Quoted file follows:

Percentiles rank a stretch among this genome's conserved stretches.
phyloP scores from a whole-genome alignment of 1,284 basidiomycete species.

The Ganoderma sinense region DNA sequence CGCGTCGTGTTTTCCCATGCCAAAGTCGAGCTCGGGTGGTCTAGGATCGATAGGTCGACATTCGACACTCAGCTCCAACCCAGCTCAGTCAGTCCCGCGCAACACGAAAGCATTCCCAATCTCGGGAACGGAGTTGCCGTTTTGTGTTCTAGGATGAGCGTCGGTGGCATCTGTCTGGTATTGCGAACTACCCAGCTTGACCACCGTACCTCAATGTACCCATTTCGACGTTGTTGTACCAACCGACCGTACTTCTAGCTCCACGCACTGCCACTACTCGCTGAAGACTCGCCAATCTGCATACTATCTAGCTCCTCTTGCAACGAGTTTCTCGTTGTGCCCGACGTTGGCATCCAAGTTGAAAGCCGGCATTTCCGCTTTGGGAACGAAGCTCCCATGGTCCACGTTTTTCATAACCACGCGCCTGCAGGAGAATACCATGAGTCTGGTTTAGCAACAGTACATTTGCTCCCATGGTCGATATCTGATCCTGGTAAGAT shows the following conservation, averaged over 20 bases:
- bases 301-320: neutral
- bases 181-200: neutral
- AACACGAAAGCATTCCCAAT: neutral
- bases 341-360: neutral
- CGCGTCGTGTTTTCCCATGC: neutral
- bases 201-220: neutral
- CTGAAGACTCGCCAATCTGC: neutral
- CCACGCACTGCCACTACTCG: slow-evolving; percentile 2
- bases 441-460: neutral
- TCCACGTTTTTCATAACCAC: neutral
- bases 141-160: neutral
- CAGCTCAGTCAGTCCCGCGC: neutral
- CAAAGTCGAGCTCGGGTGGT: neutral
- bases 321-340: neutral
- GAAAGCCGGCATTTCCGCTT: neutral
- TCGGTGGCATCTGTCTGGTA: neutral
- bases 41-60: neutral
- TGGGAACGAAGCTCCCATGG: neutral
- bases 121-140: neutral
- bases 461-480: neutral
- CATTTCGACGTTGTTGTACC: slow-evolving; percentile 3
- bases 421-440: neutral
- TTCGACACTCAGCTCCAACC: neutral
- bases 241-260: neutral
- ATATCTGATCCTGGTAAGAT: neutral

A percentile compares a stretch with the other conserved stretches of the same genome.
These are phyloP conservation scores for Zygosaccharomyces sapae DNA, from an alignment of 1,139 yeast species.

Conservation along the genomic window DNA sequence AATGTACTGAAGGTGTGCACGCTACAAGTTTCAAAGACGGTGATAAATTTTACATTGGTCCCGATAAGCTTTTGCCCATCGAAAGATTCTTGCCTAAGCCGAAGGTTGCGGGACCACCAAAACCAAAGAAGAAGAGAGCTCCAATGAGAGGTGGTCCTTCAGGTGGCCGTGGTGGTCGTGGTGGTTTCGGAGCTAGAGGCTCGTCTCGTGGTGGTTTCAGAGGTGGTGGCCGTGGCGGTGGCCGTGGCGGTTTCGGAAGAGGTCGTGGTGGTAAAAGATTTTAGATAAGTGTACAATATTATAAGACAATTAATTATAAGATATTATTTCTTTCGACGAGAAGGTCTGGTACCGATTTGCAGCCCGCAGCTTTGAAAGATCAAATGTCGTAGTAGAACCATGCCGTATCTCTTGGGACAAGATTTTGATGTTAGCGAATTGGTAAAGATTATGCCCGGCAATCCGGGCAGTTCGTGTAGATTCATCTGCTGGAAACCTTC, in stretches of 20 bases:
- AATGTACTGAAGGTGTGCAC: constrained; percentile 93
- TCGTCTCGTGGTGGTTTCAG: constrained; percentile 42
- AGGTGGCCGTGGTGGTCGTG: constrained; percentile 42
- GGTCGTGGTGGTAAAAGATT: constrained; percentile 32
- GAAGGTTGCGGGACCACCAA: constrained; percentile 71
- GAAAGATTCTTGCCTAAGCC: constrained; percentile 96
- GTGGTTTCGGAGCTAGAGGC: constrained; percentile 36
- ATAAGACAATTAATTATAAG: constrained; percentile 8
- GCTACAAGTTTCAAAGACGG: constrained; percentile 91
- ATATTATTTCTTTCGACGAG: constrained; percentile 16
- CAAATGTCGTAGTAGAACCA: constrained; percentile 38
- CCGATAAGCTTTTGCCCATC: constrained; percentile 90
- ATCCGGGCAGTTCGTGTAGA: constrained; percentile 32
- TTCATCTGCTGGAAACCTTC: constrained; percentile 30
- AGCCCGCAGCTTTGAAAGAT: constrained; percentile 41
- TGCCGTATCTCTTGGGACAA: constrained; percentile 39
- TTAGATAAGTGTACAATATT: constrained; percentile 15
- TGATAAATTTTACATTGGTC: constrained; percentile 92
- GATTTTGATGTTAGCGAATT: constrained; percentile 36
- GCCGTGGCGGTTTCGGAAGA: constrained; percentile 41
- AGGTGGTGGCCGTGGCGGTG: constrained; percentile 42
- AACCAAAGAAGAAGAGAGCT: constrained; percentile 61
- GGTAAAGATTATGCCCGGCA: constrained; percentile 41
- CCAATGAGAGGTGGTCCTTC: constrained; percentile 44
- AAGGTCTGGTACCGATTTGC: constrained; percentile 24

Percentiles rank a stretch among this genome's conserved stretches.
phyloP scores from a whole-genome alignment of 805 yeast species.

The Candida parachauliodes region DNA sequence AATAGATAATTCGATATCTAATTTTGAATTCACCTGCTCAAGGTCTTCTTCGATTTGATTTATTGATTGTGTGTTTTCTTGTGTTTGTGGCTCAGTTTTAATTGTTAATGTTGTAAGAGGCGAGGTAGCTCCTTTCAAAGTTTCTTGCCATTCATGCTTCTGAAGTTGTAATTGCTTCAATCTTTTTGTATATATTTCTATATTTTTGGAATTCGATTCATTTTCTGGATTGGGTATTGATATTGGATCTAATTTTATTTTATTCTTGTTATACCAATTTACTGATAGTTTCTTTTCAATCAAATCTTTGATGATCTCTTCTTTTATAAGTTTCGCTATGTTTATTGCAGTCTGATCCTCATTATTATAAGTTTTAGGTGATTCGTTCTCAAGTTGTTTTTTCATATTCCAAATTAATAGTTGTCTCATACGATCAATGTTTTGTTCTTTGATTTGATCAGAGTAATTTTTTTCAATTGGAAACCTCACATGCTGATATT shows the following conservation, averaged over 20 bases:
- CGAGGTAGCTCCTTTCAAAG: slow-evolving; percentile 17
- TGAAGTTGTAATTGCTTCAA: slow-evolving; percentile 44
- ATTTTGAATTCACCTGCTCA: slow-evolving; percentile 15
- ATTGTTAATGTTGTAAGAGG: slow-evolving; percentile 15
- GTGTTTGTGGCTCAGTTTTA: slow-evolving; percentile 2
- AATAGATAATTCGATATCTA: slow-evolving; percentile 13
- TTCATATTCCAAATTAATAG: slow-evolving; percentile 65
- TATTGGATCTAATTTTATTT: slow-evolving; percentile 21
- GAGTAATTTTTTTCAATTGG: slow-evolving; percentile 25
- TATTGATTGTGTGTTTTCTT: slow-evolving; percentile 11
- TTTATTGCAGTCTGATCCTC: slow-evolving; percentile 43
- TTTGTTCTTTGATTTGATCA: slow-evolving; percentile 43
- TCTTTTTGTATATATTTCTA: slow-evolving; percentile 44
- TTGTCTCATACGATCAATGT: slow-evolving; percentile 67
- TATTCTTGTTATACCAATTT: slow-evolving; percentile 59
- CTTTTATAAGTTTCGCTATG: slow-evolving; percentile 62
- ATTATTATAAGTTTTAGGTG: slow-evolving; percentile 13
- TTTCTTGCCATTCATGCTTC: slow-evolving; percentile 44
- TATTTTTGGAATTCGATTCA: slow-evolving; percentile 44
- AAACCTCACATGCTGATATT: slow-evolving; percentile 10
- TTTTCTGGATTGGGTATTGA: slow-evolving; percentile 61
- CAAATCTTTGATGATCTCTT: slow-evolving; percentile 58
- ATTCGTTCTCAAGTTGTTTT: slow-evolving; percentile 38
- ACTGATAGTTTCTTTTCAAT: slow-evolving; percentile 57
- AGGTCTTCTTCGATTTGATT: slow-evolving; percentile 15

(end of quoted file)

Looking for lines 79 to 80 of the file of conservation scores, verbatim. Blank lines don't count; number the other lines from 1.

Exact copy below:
- AAACCTCACATGCTGATATT: slow-evolving; percentile 10
- TTTTCTGGATTGGGTATTGA: slow-evolving; percentile 61